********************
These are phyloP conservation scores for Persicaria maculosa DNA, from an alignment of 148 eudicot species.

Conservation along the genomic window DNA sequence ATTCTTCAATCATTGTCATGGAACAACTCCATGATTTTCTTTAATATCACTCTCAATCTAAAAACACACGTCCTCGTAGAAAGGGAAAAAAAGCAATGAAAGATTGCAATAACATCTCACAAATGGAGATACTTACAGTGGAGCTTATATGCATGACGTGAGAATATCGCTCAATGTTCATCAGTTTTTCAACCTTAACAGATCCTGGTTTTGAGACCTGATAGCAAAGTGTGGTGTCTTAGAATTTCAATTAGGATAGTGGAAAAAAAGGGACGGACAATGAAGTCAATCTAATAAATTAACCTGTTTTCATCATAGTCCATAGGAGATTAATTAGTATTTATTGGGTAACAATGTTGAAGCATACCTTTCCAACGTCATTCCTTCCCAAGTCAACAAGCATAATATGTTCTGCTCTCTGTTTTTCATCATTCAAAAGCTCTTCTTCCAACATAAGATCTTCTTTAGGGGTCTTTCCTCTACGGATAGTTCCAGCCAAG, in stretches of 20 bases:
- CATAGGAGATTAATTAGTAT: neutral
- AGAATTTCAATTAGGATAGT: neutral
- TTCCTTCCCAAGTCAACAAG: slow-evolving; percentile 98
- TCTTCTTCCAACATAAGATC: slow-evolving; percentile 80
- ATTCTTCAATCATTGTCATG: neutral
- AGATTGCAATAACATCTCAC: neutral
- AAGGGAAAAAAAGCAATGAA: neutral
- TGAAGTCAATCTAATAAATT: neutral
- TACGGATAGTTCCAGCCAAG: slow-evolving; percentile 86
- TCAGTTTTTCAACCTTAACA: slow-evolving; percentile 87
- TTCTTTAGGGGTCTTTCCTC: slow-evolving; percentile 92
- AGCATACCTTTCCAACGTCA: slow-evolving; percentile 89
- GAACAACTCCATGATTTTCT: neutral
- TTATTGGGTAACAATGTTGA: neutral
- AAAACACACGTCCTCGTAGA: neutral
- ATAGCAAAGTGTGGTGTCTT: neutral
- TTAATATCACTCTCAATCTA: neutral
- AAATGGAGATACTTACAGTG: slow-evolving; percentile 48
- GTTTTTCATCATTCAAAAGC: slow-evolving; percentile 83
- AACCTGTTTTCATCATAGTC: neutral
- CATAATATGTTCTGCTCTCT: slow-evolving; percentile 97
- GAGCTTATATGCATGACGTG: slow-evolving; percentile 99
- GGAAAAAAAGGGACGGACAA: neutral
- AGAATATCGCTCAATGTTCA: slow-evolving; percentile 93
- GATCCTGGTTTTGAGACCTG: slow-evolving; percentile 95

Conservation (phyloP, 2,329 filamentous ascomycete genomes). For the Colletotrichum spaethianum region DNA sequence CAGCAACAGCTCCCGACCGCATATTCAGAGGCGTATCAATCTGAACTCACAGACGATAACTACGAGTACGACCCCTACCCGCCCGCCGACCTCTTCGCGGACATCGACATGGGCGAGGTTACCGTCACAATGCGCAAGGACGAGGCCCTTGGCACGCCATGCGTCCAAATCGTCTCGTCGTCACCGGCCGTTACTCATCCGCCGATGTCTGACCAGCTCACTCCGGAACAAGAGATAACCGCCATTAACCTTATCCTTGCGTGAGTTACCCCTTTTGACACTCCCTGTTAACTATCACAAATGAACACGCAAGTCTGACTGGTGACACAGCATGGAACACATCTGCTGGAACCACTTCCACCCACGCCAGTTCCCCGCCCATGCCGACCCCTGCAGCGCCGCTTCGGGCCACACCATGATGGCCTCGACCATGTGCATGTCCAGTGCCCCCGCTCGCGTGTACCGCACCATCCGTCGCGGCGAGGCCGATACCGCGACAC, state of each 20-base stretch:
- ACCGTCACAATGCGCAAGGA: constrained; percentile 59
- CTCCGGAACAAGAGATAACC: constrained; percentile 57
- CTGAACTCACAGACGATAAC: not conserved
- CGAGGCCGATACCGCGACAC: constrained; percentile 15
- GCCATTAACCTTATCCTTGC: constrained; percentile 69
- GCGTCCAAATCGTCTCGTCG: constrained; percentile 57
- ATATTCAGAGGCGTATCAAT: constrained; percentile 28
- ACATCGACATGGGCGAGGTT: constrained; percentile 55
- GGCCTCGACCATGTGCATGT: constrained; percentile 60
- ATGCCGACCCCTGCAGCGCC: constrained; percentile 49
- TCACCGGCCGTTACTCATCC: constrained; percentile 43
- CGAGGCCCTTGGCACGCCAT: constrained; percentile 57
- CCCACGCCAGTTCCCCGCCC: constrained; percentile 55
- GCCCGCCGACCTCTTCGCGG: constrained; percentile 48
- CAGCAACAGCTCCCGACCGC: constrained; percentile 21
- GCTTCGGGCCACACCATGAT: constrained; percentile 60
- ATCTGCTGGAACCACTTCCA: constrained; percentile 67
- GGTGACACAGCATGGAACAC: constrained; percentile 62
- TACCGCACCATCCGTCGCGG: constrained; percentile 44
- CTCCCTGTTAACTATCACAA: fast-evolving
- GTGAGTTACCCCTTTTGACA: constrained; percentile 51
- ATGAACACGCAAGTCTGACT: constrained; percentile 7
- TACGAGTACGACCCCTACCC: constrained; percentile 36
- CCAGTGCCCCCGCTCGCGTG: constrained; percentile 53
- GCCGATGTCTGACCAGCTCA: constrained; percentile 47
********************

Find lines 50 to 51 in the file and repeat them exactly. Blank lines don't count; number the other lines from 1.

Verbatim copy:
- ATGAACACGCAAGTCTGACT: constrained; percentile 7
- TACGAGTACGACCCCTACCC: constrained; percentile 36